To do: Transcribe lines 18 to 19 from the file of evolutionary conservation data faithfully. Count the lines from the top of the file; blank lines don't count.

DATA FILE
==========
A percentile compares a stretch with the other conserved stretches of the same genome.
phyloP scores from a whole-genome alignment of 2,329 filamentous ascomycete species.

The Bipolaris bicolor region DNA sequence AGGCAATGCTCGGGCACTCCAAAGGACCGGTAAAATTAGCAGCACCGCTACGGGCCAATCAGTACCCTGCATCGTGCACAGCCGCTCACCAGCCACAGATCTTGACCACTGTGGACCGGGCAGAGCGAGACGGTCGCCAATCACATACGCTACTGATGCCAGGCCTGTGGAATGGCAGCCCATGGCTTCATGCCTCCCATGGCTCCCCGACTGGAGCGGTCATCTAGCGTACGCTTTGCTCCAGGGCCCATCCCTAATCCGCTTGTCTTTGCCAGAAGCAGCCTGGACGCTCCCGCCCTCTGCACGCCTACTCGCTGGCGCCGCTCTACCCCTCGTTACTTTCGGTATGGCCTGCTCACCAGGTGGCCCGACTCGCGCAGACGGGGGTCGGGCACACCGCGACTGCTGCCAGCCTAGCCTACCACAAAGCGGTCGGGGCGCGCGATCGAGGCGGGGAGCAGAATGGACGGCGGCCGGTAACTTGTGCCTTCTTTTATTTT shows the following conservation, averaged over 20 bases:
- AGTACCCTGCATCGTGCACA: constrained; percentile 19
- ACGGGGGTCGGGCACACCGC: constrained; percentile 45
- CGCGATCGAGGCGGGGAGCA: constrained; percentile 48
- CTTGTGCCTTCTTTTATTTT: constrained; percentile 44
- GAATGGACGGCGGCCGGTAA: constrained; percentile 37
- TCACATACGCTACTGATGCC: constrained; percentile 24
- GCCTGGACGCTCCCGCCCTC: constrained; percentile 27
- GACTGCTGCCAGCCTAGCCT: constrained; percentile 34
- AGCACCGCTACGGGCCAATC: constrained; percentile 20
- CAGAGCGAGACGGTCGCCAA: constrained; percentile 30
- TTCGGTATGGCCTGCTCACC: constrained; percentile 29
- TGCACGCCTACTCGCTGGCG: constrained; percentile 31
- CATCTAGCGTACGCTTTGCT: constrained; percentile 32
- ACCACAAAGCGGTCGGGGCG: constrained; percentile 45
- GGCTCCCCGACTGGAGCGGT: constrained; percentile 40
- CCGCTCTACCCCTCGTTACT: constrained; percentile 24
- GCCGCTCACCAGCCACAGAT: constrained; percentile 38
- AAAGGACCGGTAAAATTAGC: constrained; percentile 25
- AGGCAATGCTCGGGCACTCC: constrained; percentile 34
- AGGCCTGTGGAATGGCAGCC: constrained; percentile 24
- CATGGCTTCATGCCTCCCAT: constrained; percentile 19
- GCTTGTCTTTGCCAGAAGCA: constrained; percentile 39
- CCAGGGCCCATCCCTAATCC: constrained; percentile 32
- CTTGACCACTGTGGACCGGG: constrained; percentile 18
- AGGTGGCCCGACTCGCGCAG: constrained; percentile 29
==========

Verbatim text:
- GGCTCCCCGACTGGAGCGGT: constrained; percentile 40
- CCGCTCTACCCCTCGTTACT: constrained; percentile 24